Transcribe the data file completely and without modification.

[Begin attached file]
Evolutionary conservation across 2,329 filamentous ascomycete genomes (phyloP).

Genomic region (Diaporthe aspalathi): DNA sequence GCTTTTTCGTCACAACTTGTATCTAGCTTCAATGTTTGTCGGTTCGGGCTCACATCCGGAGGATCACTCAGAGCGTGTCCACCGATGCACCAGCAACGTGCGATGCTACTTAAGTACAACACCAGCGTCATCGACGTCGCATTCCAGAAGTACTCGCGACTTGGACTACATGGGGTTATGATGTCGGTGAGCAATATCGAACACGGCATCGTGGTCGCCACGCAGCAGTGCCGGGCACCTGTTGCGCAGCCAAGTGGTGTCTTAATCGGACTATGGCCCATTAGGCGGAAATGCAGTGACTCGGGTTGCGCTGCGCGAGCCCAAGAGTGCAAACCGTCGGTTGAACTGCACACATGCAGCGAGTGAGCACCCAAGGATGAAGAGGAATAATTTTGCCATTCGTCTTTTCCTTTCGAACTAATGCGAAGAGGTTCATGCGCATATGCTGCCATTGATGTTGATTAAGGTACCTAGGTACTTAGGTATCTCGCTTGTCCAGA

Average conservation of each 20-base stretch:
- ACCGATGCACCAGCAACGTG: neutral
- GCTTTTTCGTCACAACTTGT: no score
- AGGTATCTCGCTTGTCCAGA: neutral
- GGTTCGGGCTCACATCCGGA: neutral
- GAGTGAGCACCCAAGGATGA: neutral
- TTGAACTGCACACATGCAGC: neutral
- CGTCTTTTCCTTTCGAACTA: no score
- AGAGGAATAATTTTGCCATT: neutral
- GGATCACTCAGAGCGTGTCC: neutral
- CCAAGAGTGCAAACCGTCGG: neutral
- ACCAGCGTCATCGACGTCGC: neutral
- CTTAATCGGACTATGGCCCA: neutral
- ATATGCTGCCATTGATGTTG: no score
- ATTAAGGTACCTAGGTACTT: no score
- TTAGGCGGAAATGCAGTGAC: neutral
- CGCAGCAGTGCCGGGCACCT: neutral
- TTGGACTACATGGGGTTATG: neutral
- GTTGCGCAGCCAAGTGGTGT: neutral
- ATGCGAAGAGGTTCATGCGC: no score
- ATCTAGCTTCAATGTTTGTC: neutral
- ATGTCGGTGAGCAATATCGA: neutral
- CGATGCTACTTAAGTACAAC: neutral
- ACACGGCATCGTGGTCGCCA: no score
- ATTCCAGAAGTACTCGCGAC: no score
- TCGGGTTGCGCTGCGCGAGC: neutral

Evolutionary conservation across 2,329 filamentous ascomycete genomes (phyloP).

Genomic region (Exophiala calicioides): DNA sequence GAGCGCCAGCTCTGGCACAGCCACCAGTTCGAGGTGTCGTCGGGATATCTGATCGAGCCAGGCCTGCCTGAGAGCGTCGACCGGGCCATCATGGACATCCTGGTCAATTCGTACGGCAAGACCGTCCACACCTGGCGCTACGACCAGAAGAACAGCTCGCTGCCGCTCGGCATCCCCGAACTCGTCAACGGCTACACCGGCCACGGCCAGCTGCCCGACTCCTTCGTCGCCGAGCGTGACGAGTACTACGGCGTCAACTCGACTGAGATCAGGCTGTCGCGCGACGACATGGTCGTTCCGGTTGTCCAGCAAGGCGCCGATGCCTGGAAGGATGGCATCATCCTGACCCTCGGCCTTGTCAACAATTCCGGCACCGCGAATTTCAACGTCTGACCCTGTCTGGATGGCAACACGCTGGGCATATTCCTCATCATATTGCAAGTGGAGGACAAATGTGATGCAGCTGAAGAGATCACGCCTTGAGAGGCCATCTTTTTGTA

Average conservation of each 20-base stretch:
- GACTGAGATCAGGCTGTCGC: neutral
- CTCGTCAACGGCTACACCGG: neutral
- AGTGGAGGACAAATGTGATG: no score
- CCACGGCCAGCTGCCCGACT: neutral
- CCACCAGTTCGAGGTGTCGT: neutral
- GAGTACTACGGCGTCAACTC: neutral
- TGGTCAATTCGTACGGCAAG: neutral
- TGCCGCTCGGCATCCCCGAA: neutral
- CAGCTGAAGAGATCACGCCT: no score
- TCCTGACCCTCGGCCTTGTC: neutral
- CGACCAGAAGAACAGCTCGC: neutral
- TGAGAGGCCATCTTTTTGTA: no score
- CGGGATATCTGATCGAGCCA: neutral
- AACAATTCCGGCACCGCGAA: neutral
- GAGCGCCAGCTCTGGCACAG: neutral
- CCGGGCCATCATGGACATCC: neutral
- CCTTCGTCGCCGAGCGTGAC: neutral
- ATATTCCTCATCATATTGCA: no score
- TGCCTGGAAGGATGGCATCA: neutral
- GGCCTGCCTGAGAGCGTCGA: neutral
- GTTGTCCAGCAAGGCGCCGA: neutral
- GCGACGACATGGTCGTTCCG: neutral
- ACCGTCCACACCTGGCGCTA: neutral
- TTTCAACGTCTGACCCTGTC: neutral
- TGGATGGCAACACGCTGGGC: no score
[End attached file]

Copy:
Evolutionary conservation across 2,329 filamentous ascomycete genomes (phyloP).

Genomic region (Diaporthe aspalathi): DNA sequence GCTTTTTCGTCACAACTTGTATCTAGCTTCAATGTTTGTCGGTTCGGGCTCACATCCGGAGGATCACTCAGAGCGTGTCCACCGATGCACCAGCAACGTGCGATGCTACTTAAGTACAACACCAGCGTCATCGACGTCGCATTCCAGAAGTACTCGCGACTTGGACTACATGGGGTTATGATGTCGGTGAGCAATATCGAACACGGCATCGTGGTCGCCACGCAGCAGTGCCGGGCACCTGTTGCGCAGCCAAGTGGTGTCTTAATCGGACTATGGCCCATTAGGCGGAAATGCAGTGACTCGGGTTGCGCTGCGCGAGCCCAAGAGTGCAAACCGTCGGTTGAACTGCACACATGCAGCGAGTGAGCACCCAAGGATGAAGAGGAATAATTTTGCCATTCGTCTTTTCCTTTCGAACTAATGCGAAGAGGTTCATGCGCATATGCTGCCATTGATGTTGATTAAGGTACCTAGGTACTTAGGTATCTCGCTTGTCCAGA

Average conservation of each 20-base stretch:
- ACCGATGCACCAGCAACGTG: neutral
- GCTTTTTCGTCACAACTTGT: no score
- AGGTATCTCGCTTGTCCAGA: neutral
- GGTTCGGGCTCACATCCGGA: neutral
- GAGTGAGCACCCAAGGATGA: neutral
- TTGAACTGCACACATGCAGC: neutral
- CGTCTTTTCCTTTCGAACTA: no score
- AGAGGAATAATTTTGCCATT: neutral
- GGATCACTCAGAGCGTGTCC: neutral
- CCAAGAGTGCAAACCGTCGG: neutral
- ACCAGCGTCATCGACGTCGC: neutral
- CTTAATCGGACTATGGCCCA: neutral
- ATATGCTGCCATTGATGTTG: no score
- ATTAAGGTACCTAGGTACTT: no score
- TTAGGCGGAAATGCAGTGAC: neutral
- CGCAGCAGTGCCGGGCACCT: neutral
- TTGGACTACATGGGGTTATG: neutral
- GTTGCGCAGCCAAGTGGTGT: neutral
- ATGCGAAGAGGTTCATGCGC: no score
- ATCTAGCTTCAATGTTTGTC: neutral
- ATGTCGGTGAGCAATATCGA: neutral
- CGATGCTACTTAAGTACAAC: neutral
- ACACGGCATCGTGGTCGCCA: no score
- ATTCCAGAAGTACTCGCGAC: no score
- TCGGGTTGCGCTGCGCGAGC: neutral

Evolutionary conservation across 2,329 filamentous ascomycete genomes (phyloP).

Genomic region (Exophiala calicioides): DNA sequence GAGCGCCAGCTCTGGCACAGCCACCAGTTCGAGGTGTCGTCGGGATATCTGATCGAGCCAGGCCTGCCTGAGAGCGTCGACCGGGCCATCATGGACATCCTGGTCAATTCGTACGGCAAGACCGTCCACACCTGGCGCTACGACCAGAAGAACAGCTCGCTGCCGCTCGGCATCCCCGAACTCGTCAACGGCTACACCGGCCACGGCCAGCTGCCCGACTCCTTCGTCGCCGAGCGTGACGAGTACTACGGCGTCAACTCGACTGAGATCAGGCTGTCGCGCGACGACATGGTCGTTCCGGTTGTCCAGCAAGGCGCCGATGCCTGGAAGGATGGCATCATCCTGACCCTCGGCCTTGTCAACAATTCCGGCACCGCGAATTTCAACGTCTGACCCTGTCTGGATGGCAACACGCTGGGCATATTCCTCATCATATTGCAAGTGGAGGACAAATGTGATGCAGCTGAAGAGATCACGCCTTGAGAGGCCATCTTTTTGTA

Average conservation of each 20-base stretch:
- GACTGAGATCAGGCTGTCGC: neutral
- CTCGTCAACGGCTACACCGG: neutral
- AGTGGAGGACAAATGTGATG: no score
- CCACGGCCAGCTGCCCGACT: neutral
- CCACCAGTTCGAGGTGTCGT: neutral
- GAGTACTACGGCGTCAACTC: neutral
- TGGTCAATTCGTACGGCAAG: neutral
- TGCCGCTCGGCATCCCCGAA: neutral
- CAGCTGAAGAGATCACGCCT: no score
- TCCTGACCCTCGGCCTTGTC: neutral
- CGACCAGAAGAACAGCTCGC: neutral
- TGAGAGGCCATCTTTTTGTA: no score
- CGGGATATCTGATCGAGCCA: neutral
- AACAATTCCGGCACCGCGAA: neutral
- GAGCGCCAGCTCTGGCACAG: neutral
- CCGGGCCATCATGGACATCC: neutral
- CCTTCGTCGCCGAGCGTGAC: neutral
- ATATTCCTCATCATATTGCA: no score
- TGCCTGGAAGGATGGCATCA: neutral
- GGCCTGCCTGAGAGCGTCGA: neutral
- GTTGTCCAGCAAGGCGCCGA: neutral
- GCGACGACATGGTCGTTCCG: neutral
- ACCGTCCACACCTGGCGCTA: neutral
- TTTCAACGTCTGACCCTGTC: neutral
- TGGATGGCAACACGCTGGGC: no score